Risk communicators need to be trained to handle any situation on any issue in any setting in three overlapping communication arenas: 1) genuine negative emotions such as fear, anger, irritation, frustration, concern, worry 2) agendas such as personal, historical, political, economic, social, cultural, and 3) misperception of risk.  Each of these three communication arenas must be recognized both in the planning and in the challenging dialogues that take place in any risk communication issue.

 

In these three arenas of risk communication, there are numerous traps to avoid.   Many of these traps are not a problem in normal conversation, e.g., the first trap humor.  The traps are:

 

-        Humor-        Negatives-        Hedges

-        Guarantees/assurances

-        Jargon

-        Cost-benefit comparisons

-        Money

-        Talking too much-        “Pushing Back” at them-        Afraid to say “I don’t know”

-        Taking it personally

-        Defensiveness

-        Verbal attacks

-        Feeling like a victim

 

Humor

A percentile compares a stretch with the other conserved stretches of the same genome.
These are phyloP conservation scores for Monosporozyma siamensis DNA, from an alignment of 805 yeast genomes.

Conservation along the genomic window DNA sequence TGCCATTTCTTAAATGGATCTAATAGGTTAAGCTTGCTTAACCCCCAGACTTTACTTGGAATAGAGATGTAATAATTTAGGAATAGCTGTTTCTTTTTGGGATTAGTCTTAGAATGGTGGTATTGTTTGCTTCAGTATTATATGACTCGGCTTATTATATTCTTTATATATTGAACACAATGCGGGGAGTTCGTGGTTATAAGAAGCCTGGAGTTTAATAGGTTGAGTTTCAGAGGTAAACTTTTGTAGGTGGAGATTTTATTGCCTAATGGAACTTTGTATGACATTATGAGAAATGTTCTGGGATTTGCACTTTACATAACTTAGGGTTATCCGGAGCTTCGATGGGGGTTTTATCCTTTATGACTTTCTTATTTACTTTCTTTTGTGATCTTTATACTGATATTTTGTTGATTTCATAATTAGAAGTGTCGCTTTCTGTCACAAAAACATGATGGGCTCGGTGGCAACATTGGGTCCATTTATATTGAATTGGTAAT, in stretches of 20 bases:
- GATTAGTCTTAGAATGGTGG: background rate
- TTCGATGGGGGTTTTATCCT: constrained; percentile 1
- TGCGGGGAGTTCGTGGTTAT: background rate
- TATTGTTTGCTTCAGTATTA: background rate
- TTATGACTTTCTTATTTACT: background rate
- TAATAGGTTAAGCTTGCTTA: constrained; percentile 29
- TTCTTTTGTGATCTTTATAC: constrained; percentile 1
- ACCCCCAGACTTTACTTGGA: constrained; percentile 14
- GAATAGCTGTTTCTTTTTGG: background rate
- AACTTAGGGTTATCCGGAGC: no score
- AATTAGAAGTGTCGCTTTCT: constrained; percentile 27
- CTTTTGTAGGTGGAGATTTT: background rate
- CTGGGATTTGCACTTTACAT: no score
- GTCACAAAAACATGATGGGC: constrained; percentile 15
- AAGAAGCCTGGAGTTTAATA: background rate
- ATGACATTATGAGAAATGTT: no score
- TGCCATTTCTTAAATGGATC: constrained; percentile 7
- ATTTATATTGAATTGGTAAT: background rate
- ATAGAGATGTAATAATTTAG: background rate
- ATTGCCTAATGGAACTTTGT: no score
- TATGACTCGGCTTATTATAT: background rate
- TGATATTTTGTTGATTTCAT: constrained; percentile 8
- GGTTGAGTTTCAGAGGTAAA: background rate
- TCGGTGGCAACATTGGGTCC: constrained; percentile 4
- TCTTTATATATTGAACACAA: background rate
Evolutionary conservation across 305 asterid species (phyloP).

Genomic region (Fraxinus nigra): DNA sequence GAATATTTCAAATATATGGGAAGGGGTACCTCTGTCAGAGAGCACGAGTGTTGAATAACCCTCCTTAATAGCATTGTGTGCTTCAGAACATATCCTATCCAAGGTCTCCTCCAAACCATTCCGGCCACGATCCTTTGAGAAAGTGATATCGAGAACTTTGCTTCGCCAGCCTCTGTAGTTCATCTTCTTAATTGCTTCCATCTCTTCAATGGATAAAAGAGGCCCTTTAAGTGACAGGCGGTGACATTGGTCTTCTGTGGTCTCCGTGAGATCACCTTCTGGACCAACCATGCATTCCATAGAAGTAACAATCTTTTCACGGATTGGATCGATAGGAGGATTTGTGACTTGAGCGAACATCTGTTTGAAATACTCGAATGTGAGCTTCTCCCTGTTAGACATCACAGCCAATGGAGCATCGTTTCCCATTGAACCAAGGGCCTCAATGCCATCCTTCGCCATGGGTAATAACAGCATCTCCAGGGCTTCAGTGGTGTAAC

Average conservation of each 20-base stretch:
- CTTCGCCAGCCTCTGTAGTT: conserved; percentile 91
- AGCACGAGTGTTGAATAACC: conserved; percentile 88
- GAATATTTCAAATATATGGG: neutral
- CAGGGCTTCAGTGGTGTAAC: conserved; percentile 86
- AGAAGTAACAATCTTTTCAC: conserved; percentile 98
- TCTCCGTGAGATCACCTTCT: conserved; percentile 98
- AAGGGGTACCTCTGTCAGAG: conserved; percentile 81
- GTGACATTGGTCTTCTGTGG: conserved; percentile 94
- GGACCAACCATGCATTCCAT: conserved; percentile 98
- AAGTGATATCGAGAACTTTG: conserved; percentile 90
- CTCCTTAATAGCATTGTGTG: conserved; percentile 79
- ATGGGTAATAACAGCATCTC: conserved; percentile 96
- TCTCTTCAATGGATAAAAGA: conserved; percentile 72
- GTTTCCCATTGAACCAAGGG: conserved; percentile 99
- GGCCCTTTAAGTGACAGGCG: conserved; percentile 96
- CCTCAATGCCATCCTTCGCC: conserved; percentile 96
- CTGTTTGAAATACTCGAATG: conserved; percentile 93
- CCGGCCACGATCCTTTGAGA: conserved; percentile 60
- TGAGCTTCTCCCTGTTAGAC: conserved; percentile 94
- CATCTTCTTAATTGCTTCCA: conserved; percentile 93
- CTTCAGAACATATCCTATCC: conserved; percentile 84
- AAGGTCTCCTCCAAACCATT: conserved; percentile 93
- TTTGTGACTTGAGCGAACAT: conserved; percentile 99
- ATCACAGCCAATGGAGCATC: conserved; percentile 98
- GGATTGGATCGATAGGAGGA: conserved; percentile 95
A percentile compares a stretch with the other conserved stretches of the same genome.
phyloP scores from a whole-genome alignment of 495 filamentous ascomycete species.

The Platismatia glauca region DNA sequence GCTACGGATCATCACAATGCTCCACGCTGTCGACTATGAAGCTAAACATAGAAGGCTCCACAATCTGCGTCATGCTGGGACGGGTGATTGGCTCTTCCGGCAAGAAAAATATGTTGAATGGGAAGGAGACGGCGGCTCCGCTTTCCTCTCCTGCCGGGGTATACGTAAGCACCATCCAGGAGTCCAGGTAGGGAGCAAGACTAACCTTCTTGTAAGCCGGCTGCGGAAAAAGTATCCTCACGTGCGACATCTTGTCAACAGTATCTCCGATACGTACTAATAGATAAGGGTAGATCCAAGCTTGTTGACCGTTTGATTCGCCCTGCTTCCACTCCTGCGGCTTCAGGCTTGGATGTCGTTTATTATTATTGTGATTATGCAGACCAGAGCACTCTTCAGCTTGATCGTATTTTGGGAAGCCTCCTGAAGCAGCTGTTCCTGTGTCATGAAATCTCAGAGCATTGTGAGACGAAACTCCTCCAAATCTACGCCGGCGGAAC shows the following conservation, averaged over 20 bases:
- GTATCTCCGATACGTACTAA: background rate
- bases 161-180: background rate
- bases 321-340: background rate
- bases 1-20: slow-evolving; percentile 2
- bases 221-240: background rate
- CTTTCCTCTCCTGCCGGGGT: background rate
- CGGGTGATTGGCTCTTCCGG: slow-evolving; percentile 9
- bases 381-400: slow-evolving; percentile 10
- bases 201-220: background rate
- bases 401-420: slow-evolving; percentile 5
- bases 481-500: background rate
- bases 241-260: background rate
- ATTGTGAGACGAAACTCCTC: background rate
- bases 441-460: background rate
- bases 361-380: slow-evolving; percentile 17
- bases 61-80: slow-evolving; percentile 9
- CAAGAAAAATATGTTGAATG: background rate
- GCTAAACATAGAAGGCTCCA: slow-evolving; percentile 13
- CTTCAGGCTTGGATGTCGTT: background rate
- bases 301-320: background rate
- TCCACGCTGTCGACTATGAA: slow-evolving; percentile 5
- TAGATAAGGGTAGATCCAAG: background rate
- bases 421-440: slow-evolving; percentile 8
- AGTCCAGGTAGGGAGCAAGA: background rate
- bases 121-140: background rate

Humor is a wonderful form of communication in many situations.  An after dinner speaker frequently starts speeches with jokes or humorous anecdotes.  Unfortunately, humor doesn’t work in most risk communication situations.  Clearly, humor won’t work when you are dealing with stakeholders with genuine negative emotions such as anger, fear, worry, concern, irritation.  We certainly did not want any humor from President Bush or Mayor Giuliani on 9/11.  When we discuss humor in our workshops, we frequently get the question, “Aren’t there some situations in risk communication where humor is okay?”  As so often the case, in the field of risk communication, our answer is, “It depends.”  In our five levels of relationships with stakeholders, we would never recommend humor in the first three levels: 1) highly adversarial (emotions rule), 2) tense/skeptical, 3) straddling/but open to dialogue.  However, in the 4th level, partnership and 5th level supportive, there may be situations where humor is effective.  Even then, we recommend the humor be self effacing; aim it towards you, not the stakeholder.